methods of organizing data

Organize data in a frequency distribution.

• Organize data in a class interval frequency distribution.

• Graph data in a bar graph.

• Graph data in a histogram.

• Graph data in a frequency polygon.

We will discuss two methods of organizing data: frequency distributions and graphs.

To illustrate the processes of organizing and describing data, let’s use the data set presented in Table 3.1. These data represent the scores of 30 students on an introductory psychology exam. One reason for organizing data and using statistics is so that meaningful conclusions can be drawn. As you can see from Table 3.1, our list of exam scores is simply that—a list in no particular order. As shown here, the data are not especially meaningful. One of the first steps in organizing these data might be to rearrange them from highest to lowest or lowest to highest.

Once this is accomplished (see Table 3.2), we can try to condense the data into a **frequency distribution**—a table in which all of the scores are listed along with the frequency with which each occurs. We can also show a relative frequency distribution, which indicates the proportion of the total observations included in each score. When the relative frequency distribution is multiplied by 100, it is read as a percentage. A frequency distribution and a relative frequency distribution of our exam data are presented in Table 3.3.

**frequency distribution** A table in which all of the scores are listed along with the frequency with which each occurs.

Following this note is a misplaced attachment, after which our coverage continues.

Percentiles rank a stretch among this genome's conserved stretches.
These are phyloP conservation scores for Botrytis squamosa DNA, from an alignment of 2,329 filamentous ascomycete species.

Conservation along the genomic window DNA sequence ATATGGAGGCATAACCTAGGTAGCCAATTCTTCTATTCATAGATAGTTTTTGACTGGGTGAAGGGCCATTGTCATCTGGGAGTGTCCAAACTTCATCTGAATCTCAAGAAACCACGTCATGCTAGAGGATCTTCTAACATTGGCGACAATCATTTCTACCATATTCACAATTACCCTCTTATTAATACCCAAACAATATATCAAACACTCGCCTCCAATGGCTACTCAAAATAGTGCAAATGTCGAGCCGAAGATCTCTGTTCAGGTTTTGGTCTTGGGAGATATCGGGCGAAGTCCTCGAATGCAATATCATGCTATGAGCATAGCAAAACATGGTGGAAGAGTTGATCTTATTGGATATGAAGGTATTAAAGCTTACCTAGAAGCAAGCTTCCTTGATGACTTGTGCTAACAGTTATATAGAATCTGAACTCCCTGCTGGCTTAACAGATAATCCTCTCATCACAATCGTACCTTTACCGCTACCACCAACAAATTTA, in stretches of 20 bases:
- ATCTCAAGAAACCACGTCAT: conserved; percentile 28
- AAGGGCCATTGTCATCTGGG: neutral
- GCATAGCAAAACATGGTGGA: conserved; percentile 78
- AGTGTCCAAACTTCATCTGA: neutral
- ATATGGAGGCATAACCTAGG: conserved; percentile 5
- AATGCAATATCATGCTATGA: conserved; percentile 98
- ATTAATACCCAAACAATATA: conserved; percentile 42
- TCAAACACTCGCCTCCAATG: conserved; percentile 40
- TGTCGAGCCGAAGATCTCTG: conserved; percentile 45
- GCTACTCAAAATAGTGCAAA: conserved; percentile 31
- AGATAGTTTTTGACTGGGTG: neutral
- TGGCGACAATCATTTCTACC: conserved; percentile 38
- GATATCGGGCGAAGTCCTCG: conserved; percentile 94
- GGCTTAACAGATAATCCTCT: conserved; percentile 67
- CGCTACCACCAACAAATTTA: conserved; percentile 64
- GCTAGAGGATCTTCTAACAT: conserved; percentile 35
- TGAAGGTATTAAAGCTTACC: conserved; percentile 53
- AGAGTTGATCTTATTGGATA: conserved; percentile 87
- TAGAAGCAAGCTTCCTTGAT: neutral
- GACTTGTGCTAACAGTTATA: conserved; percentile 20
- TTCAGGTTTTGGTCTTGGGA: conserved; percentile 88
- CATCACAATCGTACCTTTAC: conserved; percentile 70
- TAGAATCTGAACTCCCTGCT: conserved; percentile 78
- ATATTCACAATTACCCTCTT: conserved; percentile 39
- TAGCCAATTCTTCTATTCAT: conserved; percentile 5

The frequency distribution is a way of presenting data that makes the pattern of the data easier to see. We can make the data set even easier to read (especially desirable with large data sets) if we group the scores and create a **class interval frequency distribution**. We can combine individual scores into categories, or intervals, and list them along with the frequency of scores in each interval. In our exam score example, the scores range from 45 to 95—a 50-point range. A rule of thumb when creating class intervals is to have between 10 and 20 categories (Hinkle, Wiersma, & Jurs, 1988). A quick method of calculating what the width of the interval should be is to subtract the smallest score from the largest score and then divide by the number of intervals you would like (Schweigert, 1994). If we wanted 10 intervals in our example, we would proceed as follows to determine the width of each interval:

95−4510=510=595−4510=510=5<math xmlns=”http://www.w3.org/1998/Math/MathML” display=”inline” alttext=”math”><mrow><mfrac><mrow><mn>95</mn><mo>−</mo><mn>45</mn></mrow><mrow><mn>10</mn></mrow></mfrac><mo>=</mo><mfrac><mn>5</mn><mrow><mn>10</mn></mrow></mfrac><mo>=</mo><mn>5</mn></mrow></math>

**class interval frequency distribution** A table in which the scores are grouped into intervals and listed along with the frequency of scores in each interval.

The frequency distribution using the class intervals with a width of 5 is provided in Table 3.4. Notice how much more compact the data appear when presented in a class interval frequency distribution. Although such distributions have the advantage of reducing the number of categories, they have the disadvantage of not providing as much information as a regular frequency distribution. For example, although we can see from the class interval frequency distribution that five people scored between 75 and 79, we do not know their exact scores within the interval.